Thanks for your interest in the course! To get a better idea of what this course is about, please read below for answers to common questions.
Pat and I will hold an informal info session Wed Nov 30th 4pm in Hewlett 201. The info session is chance for you to learn more about the course and whether it is right for you. Bring your questions!
If you need additional input before making a decision, reach out to us at
If you see a good fit between you and the course, submit our student questionnaire(form link) to be considered for enrollment. The questionnaire will be open from Dec 1st to Dec 15th.
We will inform students of enrollment decisions via email during winter break and request a decision from you of intent to enroll. We ask that you commit to the course only if your plans to follow through are firm.
Enjoy the break and re-energize for a great quarter of awesome computer systems to come!
CS107 is the second systems course in Stanford’s undergraduate core sequence and introduces students to computer systems focusing on these five fundamental concepts: hardware, architecture, assembly code, the C language, and software development tools. Our classic CS107 course teaches these concepts on a hosted Linux system using standard libraries and tools. The alternative CS107E explores the same concepts through bare-metal programming on the Raspberry Pi using hardware add-ons such as LEDs, buttons, and sensors.
Both versions of CS107 cover the C programming language, data representation, machine-level code, computer arithmetic, compilation, memory organization and management, program execution, debugging, and performance. CS107 has light coverage of floating point and computer security that CS107E does not. CS107E includes topics in hardware and I/O that CS107 does not.
CS107 and C107E are considered two embodiments of the same course. They both cover the same core concepts and assign significant programming projects in C and assembly. Both promote effective development and testing through use of good engineering practices and developer tools. Either course satisfies the requirement for the CS major or minor and serves as a prerequisite for follow-on systems courses.
The major difference is the system being explored. CS107 students work on Linux running on the x86 architecture. This modern, hosted system provides the advantages of sophisticated libraries and tools, but it puts you at arms’ length away from the hardware (no direct access to processor, I/O, or framebuffer). CS107E runs bare-metal (no OS or libraries) on a Raspberry PI ARM architecture. There is nothing standing between you and the hardware, but the environment is somewhat more primitive and edit/compile/debug must be done via cross-system tools.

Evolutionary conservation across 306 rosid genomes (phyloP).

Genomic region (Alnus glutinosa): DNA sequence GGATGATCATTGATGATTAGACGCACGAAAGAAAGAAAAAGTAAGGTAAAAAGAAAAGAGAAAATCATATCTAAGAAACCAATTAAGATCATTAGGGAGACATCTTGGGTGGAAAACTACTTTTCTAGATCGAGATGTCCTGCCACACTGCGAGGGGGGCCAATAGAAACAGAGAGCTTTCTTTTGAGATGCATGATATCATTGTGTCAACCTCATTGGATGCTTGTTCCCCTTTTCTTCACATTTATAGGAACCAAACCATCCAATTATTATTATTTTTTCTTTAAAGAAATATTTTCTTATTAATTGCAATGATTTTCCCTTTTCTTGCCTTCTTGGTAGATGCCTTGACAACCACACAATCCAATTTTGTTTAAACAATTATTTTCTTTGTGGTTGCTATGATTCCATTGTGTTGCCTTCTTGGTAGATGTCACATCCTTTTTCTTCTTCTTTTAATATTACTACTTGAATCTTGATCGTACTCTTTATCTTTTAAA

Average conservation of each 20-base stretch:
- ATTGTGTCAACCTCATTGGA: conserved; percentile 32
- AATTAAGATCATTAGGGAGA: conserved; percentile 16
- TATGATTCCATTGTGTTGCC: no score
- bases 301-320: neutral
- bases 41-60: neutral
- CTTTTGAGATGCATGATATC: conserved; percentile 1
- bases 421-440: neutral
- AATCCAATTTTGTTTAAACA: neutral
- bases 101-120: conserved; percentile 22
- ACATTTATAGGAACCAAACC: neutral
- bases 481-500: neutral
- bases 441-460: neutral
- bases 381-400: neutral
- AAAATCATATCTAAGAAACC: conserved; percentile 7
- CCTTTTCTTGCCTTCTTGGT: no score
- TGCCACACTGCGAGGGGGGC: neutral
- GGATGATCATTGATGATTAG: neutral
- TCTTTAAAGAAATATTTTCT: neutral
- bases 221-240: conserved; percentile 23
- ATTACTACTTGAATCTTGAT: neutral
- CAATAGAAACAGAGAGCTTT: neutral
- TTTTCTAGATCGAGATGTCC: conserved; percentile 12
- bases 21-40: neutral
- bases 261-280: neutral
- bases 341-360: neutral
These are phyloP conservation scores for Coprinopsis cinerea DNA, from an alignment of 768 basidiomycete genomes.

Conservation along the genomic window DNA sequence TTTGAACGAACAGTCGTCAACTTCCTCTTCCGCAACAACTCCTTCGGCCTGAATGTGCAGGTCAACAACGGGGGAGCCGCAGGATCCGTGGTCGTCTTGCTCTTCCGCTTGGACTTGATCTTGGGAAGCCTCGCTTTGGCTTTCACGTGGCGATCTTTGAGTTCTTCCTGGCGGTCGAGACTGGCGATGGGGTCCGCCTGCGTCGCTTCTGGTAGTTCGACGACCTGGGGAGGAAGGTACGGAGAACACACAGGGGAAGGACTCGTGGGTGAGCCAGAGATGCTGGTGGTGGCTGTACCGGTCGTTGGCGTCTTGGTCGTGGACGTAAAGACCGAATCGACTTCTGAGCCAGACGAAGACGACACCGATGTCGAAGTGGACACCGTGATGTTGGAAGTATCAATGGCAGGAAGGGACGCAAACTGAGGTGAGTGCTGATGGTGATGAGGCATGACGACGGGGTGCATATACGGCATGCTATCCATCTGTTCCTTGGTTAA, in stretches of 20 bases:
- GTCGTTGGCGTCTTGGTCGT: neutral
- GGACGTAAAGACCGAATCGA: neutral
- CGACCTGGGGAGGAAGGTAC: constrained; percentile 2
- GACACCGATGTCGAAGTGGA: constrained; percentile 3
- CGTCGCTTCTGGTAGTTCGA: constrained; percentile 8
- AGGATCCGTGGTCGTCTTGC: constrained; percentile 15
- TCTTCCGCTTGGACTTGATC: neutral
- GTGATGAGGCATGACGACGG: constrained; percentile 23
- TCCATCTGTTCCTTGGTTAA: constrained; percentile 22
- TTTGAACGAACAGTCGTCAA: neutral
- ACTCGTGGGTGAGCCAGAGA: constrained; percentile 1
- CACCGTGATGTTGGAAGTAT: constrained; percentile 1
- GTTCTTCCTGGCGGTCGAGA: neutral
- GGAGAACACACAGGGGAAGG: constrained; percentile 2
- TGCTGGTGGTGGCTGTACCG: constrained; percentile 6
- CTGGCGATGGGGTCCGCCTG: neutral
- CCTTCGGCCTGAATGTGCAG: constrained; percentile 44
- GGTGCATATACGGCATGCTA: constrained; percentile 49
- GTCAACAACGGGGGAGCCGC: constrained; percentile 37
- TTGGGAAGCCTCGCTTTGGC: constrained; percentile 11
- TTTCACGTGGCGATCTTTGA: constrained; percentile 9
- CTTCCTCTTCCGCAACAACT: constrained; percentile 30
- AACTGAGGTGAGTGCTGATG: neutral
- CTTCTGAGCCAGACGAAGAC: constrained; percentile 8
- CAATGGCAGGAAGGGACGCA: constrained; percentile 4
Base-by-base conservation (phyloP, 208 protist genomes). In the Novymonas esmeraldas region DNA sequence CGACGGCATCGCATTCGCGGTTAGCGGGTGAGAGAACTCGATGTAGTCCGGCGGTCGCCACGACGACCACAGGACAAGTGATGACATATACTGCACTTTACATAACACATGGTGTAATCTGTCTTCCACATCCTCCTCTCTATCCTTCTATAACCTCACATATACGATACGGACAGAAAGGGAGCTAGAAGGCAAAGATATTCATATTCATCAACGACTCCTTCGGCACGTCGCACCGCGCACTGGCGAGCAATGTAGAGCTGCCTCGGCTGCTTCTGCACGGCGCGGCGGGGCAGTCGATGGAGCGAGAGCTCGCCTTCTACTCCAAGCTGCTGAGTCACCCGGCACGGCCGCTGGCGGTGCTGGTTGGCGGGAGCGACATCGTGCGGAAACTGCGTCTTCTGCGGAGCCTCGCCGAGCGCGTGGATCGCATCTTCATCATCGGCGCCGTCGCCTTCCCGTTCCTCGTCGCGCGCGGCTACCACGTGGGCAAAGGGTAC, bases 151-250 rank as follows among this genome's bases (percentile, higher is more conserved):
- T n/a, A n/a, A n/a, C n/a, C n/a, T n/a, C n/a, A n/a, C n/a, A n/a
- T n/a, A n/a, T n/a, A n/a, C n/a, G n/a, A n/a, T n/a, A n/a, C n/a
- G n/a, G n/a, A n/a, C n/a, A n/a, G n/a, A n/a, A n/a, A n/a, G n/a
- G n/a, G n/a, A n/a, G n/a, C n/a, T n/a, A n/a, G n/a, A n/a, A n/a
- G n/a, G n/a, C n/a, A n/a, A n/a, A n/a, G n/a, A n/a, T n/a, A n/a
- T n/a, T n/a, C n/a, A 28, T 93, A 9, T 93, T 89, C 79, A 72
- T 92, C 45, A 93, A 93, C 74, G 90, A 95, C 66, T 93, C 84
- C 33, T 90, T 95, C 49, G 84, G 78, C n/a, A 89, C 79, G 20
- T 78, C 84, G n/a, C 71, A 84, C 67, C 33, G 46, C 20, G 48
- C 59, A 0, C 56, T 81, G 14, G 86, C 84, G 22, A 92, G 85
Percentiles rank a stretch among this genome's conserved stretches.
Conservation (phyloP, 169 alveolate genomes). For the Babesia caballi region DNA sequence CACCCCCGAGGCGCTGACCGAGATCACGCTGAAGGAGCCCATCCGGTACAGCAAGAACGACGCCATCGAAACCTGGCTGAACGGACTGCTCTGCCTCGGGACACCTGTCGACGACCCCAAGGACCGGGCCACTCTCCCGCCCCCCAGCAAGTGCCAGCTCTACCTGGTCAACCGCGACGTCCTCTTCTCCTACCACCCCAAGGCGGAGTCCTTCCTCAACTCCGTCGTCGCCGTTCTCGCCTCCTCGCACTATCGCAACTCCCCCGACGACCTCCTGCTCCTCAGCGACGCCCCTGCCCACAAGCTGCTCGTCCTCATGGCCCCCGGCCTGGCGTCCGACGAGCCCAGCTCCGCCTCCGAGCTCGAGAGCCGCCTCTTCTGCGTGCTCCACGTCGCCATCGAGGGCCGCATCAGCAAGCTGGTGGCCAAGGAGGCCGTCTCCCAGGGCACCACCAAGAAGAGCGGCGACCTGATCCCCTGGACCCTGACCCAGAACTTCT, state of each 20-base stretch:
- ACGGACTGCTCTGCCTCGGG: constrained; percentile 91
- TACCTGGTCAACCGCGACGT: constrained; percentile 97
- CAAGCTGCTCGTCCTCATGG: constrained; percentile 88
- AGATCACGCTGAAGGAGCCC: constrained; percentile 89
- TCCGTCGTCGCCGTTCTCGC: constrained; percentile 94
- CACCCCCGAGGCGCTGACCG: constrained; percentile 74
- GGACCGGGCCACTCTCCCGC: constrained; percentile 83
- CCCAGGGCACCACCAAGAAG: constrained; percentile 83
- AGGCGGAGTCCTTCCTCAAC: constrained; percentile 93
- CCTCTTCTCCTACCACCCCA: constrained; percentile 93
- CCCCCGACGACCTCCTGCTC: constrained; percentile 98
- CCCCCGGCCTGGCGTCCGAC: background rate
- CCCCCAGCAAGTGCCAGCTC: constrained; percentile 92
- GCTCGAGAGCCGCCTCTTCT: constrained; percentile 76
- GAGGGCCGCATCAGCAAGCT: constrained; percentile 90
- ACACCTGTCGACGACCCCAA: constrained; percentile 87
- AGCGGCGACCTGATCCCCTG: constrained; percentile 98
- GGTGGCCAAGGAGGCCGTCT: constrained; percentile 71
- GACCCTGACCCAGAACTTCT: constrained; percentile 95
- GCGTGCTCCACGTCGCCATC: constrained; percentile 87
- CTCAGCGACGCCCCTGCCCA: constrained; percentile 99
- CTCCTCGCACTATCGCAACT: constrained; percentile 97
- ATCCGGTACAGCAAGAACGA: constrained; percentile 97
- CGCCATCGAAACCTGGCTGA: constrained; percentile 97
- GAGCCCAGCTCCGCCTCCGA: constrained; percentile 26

Here are a few other issues you may want to consider in comparing the two:
Whether you take CS107 or CS107E, you’ll learn how a computer system operates and work hard to gain mastery over these topics and advance from a novice programmer to an effective practitioner. Students who do well in either course are excellently positioned to apply these powerful skills to future CS, EE, or ME projects!
This course can accommodate at most 40 students and we must settle enrollment commitments in advance so students can be certain about their schedules. The appplication process is a lightweight questionnaire and selection is focused on identifying a good "fit" between you and the course. Priority is given to freshmen and sophomores. See above for instructions and deadlines.
What we provide: We will prepare a parts kit for each CS107E student. The kit contains a Raspberry Pi, breadboard, jumpers, LEDs, transistors, and other parts. There is a $75 fee for the parts kit. Scholarships are available if the fee is a hardship.
What you provide: You will need a computer (Mac OS, Linux, or Windows) onto which you can install the needed cross-development tools. The computer must have a USB-A port (USB-C port with C-to-A adapter also works).
Successful completion of CS106B (or equivalent) and eagerness to advance to the next level. You should be an accomplished programmer who has practical C/C++ skills using recursion, dynamic data structures (pointers, linked lists, trees), data abstraction, classic data structures (lists, stacks, queues, sets, maps), and standard algorithms (searching, sorting, hashing). You should have an appreciation of the intrinsic value of good engineering and design and you will be expected to produce well-decomposed, readable code. If you feel on the fence in determining your placement between CS106B and CS107(E), our strong recommendation is to pursue CS106B – we love this course! It is lots of fun, supremely well-taught, and produces thoughtful and accomplished apprentice programmers. You will exit CS106B well-prepared to go on to a satisfying and successful experience in CS107(E).
If your question is not answered here, email us at
email@example.com and we can help you out!